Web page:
Friday, August 29, 2014

Cult-Movie Review: The Tenth Victim (1965)


In the early 1950s, sci-fi author (and now legend...) Robert Sheckley (1928 - 2005) penned a story titled "The Seventh Victim." 

Published in Galaxy Magazine in 1953, Sheckley's tale depicted a post-World War Six future world in which an "Emotional Catharsis Board" had established a worldwide "hunt," or "game" during which mankind could satisfy his need for violence by hunting down human "victims" as a licensed, carefully regulated hunter. 

In fact, after seven successful hunts (alternating turns as hunter and victim...) a person could achieve great wealth and even join an exclusive hunter's club.  

How did such a world come about?  Well, it was believed that the Hunt (established originally by men for men) could curb the violent tendencies of a "large percentage" of men and prevent any further world wars.

The protagonist in "The Seventh Victim" is Stanton Frelaine, a New Yorker who finds himself unable to kill his  assigned victim, a young actress named Janet Patzig who, for some strange reason, does not defend herself or even hire "spotters" to help her target her would-be-murderer. 

Curious about this unusual young woman, Stanton befriends Janet and eventually falls in love with her.  Finally, Stanton confesses to Janet that he is her "hunter" but that he wants to marry -- not murder -- her. 

"You don't kill the girl you love," he  informs her...


From this description, you might guess the ending of the story.  Or maybe not

But, in keeping with Sheckley's literary canon, "The Seventh Victim" is a futuristic satire of sorts, an absurd tale about mankind attempting (with questionable results) to exorcise his "high degree of combativeness" through an officially sanctioned and legislated sport.

In 1965, The Seventh Victim was re-fashioned as a motion picture called The Tenth Victim that starred Marcello Mastrioanni and Ursula Andress. 

Made in Italy, The Tenth Victim is directed by Elio Petri (1929 - 1982), a former neo-realist.  As you may recall, the Italian neo-realist movement in cinema occurred immediately post-World War II, and some of its trademark stylistics include a focus on location shooting, non-professional actors in major roles and a narrative focus on poverty and difficult economic situations.

By the 1960s, however, thanks in large part to talents such as Antonioni and Fellini (who gets name-dropped in The Tenth Victim), the Italian neo-realist movement gave way to a more individual cinema that focused on internal existential angst rather than the external difficulties of life in a more-prosperous Italy.  It was a big shift, but perhaps a natural one given improving economic conditions in the country.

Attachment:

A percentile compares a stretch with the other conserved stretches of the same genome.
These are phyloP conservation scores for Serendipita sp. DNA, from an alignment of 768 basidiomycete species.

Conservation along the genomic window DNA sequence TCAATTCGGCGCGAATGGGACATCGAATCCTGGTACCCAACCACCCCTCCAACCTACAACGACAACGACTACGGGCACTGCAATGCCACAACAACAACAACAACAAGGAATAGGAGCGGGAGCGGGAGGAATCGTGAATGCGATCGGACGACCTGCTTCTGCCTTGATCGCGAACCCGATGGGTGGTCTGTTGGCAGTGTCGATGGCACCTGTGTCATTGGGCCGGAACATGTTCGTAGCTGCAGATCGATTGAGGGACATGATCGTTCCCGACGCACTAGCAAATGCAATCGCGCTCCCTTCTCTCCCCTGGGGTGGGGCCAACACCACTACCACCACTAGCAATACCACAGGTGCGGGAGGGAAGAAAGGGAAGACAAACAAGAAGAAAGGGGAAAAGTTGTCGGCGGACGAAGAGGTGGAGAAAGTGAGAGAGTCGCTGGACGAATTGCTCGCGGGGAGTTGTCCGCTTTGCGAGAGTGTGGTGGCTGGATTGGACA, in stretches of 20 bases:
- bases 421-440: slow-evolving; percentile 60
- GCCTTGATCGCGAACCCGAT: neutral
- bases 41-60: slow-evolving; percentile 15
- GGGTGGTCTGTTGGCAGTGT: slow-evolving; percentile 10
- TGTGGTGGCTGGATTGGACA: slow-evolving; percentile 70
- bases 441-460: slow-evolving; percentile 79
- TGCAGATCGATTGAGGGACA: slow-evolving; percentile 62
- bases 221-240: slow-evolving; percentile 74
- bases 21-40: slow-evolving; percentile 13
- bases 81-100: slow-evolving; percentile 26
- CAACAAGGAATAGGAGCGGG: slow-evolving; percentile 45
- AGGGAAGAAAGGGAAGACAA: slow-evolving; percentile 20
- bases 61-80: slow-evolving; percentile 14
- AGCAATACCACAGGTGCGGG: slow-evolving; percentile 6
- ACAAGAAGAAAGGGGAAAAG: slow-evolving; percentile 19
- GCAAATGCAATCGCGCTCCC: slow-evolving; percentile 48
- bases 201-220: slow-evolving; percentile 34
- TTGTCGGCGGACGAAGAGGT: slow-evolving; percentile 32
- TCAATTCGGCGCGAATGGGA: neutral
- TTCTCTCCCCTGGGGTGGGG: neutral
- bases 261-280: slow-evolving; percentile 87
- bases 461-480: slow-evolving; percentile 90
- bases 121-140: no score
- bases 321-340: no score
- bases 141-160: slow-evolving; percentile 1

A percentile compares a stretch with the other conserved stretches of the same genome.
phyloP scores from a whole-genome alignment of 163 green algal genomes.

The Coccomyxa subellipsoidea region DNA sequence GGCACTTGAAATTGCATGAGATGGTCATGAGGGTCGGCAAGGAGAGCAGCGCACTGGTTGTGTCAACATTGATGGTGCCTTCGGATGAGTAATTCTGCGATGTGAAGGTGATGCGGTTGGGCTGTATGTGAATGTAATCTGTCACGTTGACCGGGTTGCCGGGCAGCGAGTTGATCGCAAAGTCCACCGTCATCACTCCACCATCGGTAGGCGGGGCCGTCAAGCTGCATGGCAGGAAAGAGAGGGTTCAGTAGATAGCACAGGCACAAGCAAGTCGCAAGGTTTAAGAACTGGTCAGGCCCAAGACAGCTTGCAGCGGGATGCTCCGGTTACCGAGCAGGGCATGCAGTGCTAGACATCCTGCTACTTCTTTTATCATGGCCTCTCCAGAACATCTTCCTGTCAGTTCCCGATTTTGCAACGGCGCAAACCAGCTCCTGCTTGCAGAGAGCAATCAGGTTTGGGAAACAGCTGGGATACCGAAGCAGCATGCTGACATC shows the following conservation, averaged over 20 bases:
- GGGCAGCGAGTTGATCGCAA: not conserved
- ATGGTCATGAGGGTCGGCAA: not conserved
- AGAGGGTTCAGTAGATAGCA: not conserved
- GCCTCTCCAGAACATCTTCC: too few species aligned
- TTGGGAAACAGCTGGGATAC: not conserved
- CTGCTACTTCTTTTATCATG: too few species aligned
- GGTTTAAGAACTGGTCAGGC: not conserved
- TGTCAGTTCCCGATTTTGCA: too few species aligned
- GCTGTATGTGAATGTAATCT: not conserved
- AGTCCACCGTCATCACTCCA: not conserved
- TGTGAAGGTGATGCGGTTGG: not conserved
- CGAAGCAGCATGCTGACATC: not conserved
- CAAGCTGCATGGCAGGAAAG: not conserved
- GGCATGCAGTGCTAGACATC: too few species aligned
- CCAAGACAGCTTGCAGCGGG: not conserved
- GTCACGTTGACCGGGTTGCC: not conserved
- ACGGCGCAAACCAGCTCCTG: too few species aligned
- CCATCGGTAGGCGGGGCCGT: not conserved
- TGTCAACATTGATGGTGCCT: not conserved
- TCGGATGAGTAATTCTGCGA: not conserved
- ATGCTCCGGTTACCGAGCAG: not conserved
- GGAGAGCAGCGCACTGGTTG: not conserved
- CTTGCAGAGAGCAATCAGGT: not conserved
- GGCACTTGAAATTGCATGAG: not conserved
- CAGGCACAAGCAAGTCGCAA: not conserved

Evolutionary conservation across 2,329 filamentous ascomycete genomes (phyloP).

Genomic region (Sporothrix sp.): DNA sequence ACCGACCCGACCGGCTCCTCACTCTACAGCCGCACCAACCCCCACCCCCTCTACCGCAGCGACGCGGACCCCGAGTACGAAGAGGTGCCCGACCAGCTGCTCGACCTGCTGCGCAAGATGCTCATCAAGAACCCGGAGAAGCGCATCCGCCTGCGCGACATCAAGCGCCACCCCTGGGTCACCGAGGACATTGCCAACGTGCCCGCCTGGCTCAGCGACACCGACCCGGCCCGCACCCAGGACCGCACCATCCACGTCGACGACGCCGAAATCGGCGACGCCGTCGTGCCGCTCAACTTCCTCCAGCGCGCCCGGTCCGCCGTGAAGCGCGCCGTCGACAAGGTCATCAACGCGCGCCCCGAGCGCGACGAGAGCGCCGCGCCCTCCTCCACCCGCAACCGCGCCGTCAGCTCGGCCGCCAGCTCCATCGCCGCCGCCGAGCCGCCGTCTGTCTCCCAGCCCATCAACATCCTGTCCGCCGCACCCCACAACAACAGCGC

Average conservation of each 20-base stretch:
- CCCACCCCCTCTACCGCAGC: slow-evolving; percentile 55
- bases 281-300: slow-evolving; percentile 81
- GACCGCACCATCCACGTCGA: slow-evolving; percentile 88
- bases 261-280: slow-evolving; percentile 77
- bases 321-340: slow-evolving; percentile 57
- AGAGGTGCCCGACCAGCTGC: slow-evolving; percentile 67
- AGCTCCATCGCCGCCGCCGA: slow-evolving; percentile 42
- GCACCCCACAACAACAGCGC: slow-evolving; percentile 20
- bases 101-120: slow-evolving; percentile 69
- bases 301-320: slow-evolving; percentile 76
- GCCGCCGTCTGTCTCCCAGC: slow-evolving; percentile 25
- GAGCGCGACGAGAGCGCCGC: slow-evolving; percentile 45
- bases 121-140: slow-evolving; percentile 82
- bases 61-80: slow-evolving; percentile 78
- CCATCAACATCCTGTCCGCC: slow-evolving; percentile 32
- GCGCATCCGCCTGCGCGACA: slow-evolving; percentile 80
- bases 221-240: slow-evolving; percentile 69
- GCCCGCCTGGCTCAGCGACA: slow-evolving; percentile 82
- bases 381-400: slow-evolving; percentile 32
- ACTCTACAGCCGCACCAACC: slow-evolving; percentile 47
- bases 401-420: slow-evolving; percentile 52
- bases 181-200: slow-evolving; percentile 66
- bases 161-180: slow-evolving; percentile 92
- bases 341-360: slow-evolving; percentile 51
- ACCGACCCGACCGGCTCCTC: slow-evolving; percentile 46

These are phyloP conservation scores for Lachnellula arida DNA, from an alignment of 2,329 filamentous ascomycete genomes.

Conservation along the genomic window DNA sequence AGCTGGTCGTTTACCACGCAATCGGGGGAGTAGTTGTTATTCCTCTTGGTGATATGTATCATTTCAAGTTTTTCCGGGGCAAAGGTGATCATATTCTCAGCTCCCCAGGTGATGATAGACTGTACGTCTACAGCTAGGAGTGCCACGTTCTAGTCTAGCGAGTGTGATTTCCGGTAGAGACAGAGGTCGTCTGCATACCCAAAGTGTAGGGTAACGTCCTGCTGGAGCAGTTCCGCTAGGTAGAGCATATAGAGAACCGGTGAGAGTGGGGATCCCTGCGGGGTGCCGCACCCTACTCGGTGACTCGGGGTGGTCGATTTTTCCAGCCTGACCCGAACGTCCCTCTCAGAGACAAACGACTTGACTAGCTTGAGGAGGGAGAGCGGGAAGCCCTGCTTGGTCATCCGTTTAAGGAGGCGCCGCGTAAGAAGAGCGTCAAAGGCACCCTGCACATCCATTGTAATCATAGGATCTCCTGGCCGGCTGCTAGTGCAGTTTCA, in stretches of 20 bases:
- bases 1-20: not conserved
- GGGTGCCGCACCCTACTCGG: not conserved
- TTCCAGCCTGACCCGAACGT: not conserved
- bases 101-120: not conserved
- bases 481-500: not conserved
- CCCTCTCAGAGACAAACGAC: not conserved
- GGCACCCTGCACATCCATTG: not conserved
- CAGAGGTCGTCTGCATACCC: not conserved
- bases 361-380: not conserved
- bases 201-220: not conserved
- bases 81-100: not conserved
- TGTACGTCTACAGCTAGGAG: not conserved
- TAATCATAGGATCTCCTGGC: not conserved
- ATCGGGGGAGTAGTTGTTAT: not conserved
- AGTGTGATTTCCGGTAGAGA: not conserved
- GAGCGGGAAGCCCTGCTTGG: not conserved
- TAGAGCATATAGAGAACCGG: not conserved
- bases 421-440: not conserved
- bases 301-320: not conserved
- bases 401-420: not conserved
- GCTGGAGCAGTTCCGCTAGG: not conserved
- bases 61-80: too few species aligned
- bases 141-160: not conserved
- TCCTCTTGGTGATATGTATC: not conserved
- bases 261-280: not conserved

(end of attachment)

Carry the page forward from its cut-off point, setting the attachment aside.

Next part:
The Tenth Victim arises from this second movement: a more colorful, dynamic cinema, but also one that questions many aspects of modern life.  Petri was well-known as a political/social filmmaker, and in The Tenth Victim he is abundantly aware that he is forsaking the neo-realist obsession on stark reality.  In one specific scene, for instance, the film's main character, Marcello Poletti (Mastroianni) is heckled (and nearly stoned) by a cult of neo-realists who object to the hedonism and romanticism of another cult, the local "sun worshippers."  This is Petri's play statement on his sci-fi film: he knows he's forsaken his background and heritage.  But bloody hell, those neo-realists are such downers...

This all sounds like inside baseball, but you don't have to remember the details of the Italian cinema to enjoy The Tenth Victim and contextualize it in terms of dystopian science-fiction cinema (a current obsession of mine). 

Indeed, this forward-looking film from the 1960s has much in common with later American films on the topic, such as Death Race 2000 (1975). In both ventures, the government gleefully administers a violent contest (the cross-country race there; the Big Hunt here) that is judged, after a fashion, a "social good," but which actually appeals to our most base and awful instincts as a species.

In terms of social commentary, The Tenth Victim also serves ably as a comment on overreaching government, on our thirst for violence, and also -- perhaps most dramatically -- the unending battle between the sexes. 

On that last front, the story by Sheckley suggests that women may be far more effective (and cold-blooded killers...) than are men. And indeed, one might detect a sexist aspect to the film since Poletti is hounded relentlessly throughout by three women: his wife Lidia, his mistress Olga (Elsa Martinelli), and his would-be terminator, Caroline Meredith (Ursula Andress).  The final moments of the film also explicitly compare marriage to "death," which is certainly a funny joke if you take it in the spirit intended.

Weighed in total, the satirical The Tenth Victim boasts a wicked sense of humor from its tour-de-force first "hunt" all the way through its surprising last shot "bang," and it eminently deserves its reputation as a 1960s cult classic. 

"I'll tell you, this year it's trendy to kill women..."